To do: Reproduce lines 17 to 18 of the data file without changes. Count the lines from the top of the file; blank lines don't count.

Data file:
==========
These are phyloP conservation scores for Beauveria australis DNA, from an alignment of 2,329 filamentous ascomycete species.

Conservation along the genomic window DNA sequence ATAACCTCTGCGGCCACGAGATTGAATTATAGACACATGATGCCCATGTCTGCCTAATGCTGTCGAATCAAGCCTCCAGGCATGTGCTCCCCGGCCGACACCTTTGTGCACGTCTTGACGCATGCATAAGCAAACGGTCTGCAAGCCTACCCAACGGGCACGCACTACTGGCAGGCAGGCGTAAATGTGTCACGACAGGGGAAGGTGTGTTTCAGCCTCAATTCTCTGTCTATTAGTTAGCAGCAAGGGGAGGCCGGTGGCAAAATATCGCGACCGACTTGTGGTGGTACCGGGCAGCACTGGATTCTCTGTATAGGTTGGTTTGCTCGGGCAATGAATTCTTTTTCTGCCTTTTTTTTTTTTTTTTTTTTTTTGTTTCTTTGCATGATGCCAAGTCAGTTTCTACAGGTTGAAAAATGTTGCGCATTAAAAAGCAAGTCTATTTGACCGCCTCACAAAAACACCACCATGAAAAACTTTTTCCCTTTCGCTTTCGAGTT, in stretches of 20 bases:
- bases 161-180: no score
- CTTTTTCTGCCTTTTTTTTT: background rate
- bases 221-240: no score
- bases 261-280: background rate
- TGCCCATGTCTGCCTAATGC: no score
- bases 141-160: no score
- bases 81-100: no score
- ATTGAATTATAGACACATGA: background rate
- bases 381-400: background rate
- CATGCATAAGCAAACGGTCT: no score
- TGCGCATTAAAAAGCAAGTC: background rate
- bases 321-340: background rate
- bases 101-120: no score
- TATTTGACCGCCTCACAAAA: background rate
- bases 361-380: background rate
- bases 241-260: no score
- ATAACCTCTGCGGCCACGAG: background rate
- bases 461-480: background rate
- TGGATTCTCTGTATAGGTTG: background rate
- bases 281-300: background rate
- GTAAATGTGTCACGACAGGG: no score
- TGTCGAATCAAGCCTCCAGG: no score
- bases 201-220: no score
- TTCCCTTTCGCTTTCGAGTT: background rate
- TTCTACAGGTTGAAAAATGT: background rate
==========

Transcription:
- bases 361-380: background rate
- bases 241-260: no score